Peloton tests new pricing model as it tries to win customers

Jennifer E. Engen

Peloton’s new chief executive, Barry McCarthy, has only been at the helm of the connected fitness company for about a month. But he’s already testing ways to lure new customers and make the business more profitable. And he’s also refreshing the circle of executives who sit closest to him.

Peloton confirmed to CNBC that on Friday it will start to trial a new pricing system, where customers pay a single monthly fee for both their workout equipment and for access to Peloton’s on-demand fitness classes. Should a user choose to cancel, Peloton would take back the Bike.

The test will run for a period of time in Texas, Florida, Minnesota and Denver, for monthly fees ranging between $60 and $100. Customers will only be able to choose this option through Peloton’s brick-and-mortar stores, or its fitness studios, and not online.

Peloton also announced Thursday that it has hired Andrew Rendich, former chief operating officer of the e-commerce company Grove Collaborative, as its chief supply chain officer, effective next week. It also said that its current global head of people, Shari Eaton, has been promoted to chief people officer, reporting directly to McCarthy.

The company is trying to win over skeptical investors. At least one Wall Street analyst has already questioned whether the new pricing plan could end up weighing on Peloton’s brand and finances. The company’s shares are down 80% over the past 12 months. In recent weeks, the stock has been trading below its IPO price of $29, and closed Thursday at $22.61.

Peloton spokeswoman Amelise Lane said Peloton created the limited-time pilot in select markets in the United States to explore various pricing models and options for new members.

“This aligns with Peloton’s belief that intuition drives testing and data drives decision making as the company sets course for the next phase of its evolution and growth,” Lane said in an emailed statement.

Peloton members who also own a piece of the company’s equipment pay a monthly fee of $39 to access workout classes, including cycling, meditation, yoga and running. Digital-only members pay $12.99 per month.

The bigger upfront expense comes with the company’s equipment. Peloton’s original Bike currently costs $1,745, including delivery and setup fees, while its Bike+ retails for $2,495. The company last August had cut the price of its Bike by about 20% to $1,495, not including delivery, hoping to appeal to more consumers with a cheaper option. It also offers financing through Affirm.

McCarthy has already made it very clear, too, that prices could fall further as he aims to grow Peloton’s user base beyond the Covid pandemic.

The former Netflix and Spotify exec, who took over the CEO role from Peloton co-founder John Foley, has been tasked with getting Peloton back to profitability, as the company grapples with waning demand for at-home workout products and heightened supply chain expenses.

Rendich, Peloton’s incoming supply chain chief, also notably served more than 12 years with Netflix, including chief service and operations officer roles.

“I think there’s enormous opportunity for us to flex the business model and dramatically increase the [total addressable market] for new members by lowering the cost of entry and playing around with the relationship between the monthly recurring revenue and the upfront revenue,” McCarthy said in an interview with CNBC’s Jim Cramer last month.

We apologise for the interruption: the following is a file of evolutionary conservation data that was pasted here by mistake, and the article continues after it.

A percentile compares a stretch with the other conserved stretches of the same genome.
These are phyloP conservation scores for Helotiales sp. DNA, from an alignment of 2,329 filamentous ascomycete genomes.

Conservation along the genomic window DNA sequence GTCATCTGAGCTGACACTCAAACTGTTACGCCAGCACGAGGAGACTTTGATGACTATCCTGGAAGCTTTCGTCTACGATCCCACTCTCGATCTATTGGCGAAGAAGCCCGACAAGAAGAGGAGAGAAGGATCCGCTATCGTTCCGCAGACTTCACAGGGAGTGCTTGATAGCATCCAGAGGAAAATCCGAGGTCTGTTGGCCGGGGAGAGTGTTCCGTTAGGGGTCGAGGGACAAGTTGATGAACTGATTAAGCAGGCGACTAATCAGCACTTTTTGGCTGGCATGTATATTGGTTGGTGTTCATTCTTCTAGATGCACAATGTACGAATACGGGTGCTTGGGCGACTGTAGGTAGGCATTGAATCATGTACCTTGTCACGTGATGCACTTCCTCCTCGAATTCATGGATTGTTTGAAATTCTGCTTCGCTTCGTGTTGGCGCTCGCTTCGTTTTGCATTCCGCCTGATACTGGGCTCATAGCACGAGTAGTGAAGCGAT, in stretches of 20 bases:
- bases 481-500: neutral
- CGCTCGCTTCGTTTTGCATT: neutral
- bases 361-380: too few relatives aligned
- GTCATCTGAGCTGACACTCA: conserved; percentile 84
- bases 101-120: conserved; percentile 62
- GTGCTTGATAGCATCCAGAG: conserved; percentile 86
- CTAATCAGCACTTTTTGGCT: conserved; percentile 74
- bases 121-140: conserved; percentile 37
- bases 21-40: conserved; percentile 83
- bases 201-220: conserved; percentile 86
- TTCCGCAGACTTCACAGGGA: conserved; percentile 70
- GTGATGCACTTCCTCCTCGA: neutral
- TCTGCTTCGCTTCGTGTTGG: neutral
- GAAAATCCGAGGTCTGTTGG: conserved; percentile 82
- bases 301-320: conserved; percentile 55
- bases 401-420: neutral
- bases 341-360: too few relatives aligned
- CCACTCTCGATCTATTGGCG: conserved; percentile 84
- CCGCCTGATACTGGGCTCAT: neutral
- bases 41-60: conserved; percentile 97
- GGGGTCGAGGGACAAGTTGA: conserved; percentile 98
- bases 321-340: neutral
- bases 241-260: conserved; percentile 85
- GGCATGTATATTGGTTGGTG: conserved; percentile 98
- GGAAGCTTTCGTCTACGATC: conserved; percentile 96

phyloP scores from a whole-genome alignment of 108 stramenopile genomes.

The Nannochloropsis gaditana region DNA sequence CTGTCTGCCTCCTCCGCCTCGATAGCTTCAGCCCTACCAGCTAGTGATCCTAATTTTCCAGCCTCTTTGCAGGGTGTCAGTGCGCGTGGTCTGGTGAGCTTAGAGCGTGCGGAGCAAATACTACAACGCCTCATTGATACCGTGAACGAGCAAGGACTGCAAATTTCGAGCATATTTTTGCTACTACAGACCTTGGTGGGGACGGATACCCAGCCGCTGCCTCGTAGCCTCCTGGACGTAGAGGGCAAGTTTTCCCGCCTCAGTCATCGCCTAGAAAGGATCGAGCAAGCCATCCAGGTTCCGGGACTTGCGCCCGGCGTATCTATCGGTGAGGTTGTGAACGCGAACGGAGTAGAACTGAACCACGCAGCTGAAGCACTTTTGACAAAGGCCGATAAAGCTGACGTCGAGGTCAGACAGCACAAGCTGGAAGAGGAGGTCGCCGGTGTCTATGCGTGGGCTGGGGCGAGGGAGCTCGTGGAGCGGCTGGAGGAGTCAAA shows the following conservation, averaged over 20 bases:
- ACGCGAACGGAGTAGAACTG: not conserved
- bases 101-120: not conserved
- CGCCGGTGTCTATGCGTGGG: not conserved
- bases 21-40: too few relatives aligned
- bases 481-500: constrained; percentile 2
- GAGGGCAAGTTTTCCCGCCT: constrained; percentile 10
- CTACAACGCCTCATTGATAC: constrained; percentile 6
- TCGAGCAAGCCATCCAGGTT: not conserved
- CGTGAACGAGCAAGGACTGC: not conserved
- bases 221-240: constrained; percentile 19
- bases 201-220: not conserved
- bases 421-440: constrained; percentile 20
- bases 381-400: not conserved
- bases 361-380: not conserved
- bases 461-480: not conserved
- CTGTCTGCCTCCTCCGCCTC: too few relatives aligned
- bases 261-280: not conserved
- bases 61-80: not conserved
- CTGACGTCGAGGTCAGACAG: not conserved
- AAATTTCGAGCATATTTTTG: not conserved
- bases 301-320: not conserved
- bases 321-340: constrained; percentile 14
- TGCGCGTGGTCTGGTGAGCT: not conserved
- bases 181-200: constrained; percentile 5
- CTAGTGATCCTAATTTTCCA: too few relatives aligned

While the bundled pricing strategy is only a test, and it’s unclear if and when Peloton would incorporate this idea permanently, BMO Capital Markets analyst Simeon Siegel raised questions about the damage it could do to Peloton’s financials and to its brand image.

“For a company that has been plagued with logistic issues, they are now effectively allowing people to return their piece of equipment, at a moment’s notice,” Siegel said. “They’re actually throwing themselves more into the delivery and logistics game. Rather than walking away from it.”

Further, Siegel said Peloton has, to its credit, been able to keep churn rates so low because people don’t want to quit the service once they make such a significant purchase for one of its bikes or treadmill machines. Peloton’s average net monthly connected fitness churn was 0.79% in the latest period.

“But if it becomes easy to cancel, and easy to return, what’s that going to do to churn?” Siegel said. “Does Peloton become a winter experience for customers who every year rent the bike for four months, and then give it back when the weather’s nice? That becomes a very expensive customer.”

One user also asked in a Reddit thread about the pricing test if Peloton would, as a result, change the membership fee for people who already own the company’s equipment.

As of Dec. 31, Peloton counted 2.77 million connected fitness subscribers. It has more than 6.6 million total members, including those people who only pay for access to its workout classes.

In another bid to win customers, Peloton recently extended its free at-home trial for its Bike, Bike+ and Tread machines to 100 days from 30.

The company also has new cardio products on the way, including a strength training device called Peloton Guide and a rowing machine. By manufacturing a suite of connected fitness options, Peloton aims to be a tougher competitor to rivals such as Hydrow, Tonal and Lululemon’s Mirror. Its hope is that people who already own a Bike or a Tread will buy more stuff within the Peloton ecosystem, including its own apparel.

When McCarthy took over as CEO, he wrote in a memo to employees that Peloton had to find ways to drive growth. “And that will require us to take risks, to be willing to fail quickly, to learn quickly, to adapt and evolve quickly, rinse and repeat,” he said.

The Wall Street Journal first reported on the pricing tests.

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